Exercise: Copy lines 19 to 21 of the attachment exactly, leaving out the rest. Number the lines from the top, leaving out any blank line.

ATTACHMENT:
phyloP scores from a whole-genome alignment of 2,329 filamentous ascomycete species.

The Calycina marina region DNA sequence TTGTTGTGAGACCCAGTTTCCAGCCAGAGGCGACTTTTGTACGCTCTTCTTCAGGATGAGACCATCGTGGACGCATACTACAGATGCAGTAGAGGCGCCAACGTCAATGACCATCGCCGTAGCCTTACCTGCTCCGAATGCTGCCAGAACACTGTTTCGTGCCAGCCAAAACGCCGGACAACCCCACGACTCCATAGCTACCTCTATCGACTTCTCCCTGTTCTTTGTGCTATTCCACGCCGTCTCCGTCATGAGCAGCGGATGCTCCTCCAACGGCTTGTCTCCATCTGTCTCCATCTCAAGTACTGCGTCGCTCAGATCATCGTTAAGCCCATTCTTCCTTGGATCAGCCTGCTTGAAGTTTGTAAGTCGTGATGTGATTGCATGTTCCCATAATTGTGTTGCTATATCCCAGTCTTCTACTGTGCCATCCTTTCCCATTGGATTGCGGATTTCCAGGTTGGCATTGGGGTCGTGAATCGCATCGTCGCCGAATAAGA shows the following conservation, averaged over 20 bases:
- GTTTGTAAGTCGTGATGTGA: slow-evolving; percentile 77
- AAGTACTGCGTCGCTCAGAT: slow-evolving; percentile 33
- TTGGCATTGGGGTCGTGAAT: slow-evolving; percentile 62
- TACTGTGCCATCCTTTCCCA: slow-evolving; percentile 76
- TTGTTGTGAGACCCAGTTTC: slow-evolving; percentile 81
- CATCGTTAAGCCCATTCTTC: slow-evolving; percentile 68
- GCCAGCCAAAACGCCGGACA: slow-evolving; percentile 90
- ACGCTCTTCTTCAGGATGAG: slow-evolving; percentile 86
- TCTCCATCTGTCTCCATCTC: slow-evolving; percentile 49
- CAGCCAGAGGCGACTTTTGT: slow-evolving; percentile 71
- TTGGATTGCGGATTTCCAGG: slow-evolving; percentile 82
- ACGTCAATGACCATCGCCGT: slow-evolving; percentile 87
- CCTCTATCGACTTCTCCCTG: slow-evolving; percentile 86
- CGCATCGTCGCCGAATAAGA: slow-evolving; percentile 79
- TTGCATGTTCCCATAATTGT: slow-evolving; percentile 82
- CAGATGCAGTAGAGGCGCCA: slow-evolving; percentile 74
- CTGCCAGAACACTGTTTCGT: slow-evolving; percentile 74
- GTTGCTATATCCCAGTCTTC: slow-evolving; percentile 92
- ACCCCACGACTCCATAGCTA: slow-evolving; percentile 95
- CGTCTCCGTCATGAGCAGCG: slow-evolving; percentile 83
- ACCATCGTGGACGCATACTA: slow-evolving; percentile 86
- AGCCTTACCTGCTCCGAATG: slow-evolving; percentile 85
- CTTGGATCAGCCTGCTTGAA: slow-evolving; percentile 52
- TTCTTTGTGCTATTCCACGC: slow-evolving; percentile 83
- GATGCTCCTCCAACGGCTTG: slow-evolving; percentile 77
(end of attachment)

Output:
- CTGCCAGAACACTGTTTCGT: slow-evolving; percentile 74
- GTTGCTATATCCCAGTCTTC: slow-evolving; percentile 92
- ACCCCACGACTCCATAGCTA: slow-evolving; percentile 95